The European Central Bank on Wednesday raised the maximum emergency funding that Greek banks can obtain by 200 million euros ($220 million), a Greek banking source said.
The move lifts the ceiling on Emergency Liquidity Assistance (ELA) to 80.2 billion euros, but it marks one of the smallest increases yet in a series of ECB moves in recent months to step up the amount of cash available to banks in debt-mired Greece.
Taking into account other unused amounts, the banks now have around 3.0 billion euros in funding available, the source added.
Greek banks are dependent on the ECB for financing, but the eurozone's central bank no longer accepts Greek sovereign bonds as collateral for loans.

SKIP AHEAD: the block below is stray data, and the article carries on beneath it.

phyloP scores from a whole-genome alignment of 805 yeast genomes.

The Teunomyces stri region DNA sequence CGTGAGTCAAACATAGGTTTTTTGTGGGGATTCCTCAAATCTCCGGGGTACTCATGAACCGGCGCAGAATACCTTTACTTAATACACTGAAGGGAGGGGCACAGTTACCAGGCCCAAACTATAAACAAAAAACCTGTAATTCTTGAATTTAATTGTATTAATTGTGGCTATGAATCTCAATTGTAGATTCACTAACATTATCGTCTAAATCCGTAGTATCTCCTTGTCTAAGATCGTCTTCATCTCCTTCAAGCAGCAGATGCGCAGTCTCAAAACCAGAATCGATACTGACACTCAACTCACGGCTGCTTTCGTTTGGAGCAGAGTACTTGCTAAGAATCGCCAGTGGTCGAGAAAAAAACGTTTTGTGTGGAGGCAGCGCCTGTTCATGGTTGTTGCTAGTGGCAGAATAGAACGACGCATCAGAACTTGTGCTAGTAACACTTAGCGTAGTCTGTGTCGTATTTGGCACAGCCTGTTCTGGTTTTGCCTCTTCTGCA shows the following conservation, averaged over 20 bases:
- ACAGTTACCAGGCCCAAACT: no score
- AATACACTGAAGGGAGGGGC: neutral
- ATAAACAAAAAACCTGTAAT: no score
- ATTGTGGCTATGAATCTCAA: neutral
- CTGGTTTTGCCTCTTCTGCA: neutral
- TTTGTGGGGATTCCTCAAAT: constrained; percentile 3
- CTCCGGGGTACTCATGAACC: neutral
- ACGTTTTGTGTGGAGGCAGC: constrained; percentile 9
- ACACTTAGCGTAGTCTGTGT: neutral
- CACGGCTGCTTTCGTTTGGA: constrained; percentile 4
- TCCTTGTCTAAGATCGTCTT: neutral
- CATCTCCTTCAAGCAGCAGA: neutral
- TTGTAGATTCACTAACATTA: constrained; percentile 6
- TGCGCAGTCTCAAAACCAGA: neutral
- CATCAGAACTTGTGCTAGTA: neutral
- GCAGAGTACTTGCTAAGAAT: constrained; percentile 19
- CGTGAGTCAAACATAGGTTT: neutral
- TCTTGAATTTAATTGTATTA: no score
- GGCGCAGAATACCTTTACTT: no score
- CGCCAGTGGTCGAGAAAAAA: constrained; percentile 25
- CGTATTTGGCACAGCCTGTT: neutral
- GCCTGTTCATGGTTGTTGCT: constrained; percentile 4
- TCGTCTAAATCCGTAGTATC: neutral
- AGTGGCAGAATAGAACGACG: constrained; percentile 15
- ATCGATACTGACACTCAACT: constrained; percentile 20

It had done so previously under a special waiver mechanism, but rescinded that waiver in February until Athens' new anti-austerity government under Prime Minister Alexis Tsipras agrees a new debt deal with its creditors.
Without the waiver, Greek banks now rely solely on ELA, which is more expensive than normal central bank refinancing operations.
Greek banks have a desperate need for cash. Individual account holders and business account holders withdrew more than 26 billion euros between early December and late March, according to figures from the Bank of Greece, amid fears of the country defaulting under Tsipras' radical government.
Wednesday's ECB decision comes as the Greek government is locked in tough talks with international creditors who are demanding stringent reforms in return for the final 7.2 billion euros in bailout funds Athens urgently needs.